Executive Function and Abstract Thinking
Dementia relates to a person’s ability to function compared to how they once did. Think of dementia as gradual and progressive brain damage due to disease. This brain damage steals one’s power to think and interact with the world.
Usually during the middle stage of dementia, patients begin suffering from loss of abstract thinking and executive function, or the mental capacity to connect past experiences and knowledge to current situations. The effects can range from confusion and difficulties problem solving to the inability to multi-task or react as one may have prior to dementia.
To preserve function, engage your loved one in activities such as word puzzles and practicing simple mathematics and ‘transactions’ with play money. For example, give your loved one three $5 bills for a purchase of $13, and have them give you the correct change back.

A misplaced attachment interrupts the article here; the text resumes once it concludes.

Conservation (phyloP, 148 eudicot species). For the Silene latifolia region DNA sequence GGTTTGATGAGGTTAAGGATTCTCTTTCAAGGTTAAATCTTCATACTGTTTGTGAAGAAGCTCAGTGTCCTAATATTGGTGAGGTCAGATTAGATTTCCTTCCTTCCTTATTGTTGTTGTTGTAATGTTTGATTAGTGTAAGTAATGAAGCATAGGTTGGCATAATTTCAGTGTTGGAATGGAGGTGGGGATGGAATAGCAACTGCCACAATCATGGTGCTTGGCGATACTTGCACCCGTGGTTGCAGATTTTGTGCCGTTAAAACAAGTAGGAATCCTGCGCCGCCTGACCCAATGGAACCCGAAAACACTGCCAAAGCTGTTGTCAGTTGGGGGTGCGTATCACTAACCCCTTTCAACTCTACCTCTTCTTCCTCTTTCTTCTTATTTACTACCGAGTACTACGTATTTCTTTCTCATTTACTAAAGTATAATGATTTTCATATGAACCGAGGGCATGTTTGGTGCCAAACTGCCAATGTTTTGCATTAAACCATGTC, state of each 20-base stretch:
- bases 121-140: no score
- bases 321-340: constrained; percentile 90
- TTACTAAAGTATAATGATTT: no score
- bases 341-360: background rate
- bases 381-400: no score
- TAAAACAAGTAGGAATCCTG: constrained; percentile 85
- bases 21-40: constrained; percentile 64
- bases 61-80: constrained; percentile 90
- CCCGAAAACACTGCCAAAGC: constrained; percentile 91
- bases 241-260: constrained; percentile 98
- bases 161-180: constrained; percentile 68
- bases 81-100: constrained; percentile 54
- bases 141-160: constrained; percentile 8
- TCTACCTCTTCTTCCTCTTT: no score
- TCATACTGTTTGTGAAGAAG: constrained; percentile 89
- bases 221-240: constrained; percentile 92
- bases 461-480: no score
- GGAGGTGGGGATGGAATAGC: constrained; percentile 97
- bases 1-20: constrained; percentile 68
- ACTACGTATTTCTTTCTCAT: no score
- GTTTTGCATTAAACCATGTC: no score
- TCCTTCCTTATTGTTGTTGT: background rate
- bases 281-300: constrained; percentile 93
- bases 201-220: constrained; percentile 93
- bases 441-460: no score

To help your loved one communicate effectively, speak slowly, clearly and simply, but never use “baby talk.” Use concrete terms without sounding “bossy,” and give one clear, simple, concise instruction at a time: “Breakfast is ready — let’s go eat.” Where appropriate, add gestures to match your words. “Mirroring techniques” help a person understand more quickly. When you want your loved one to brush her teeth, make the motion of brushing as you say, “Brush your teeth, Mom.”
When your loved one is confused, has difficulties creating a solution to a problem, or makes a “mistake,” respond with an “out” to save face. You may want to take the blame by apologizing for not explaining correctly, or agreeing that, “This is tricky, isn’t it?”
Remember, the human brain’s emotional memories are more resistant to dementia than are its factual memories, so always treat the individual with respect and love, regardless of the struggles they’re currently enduring.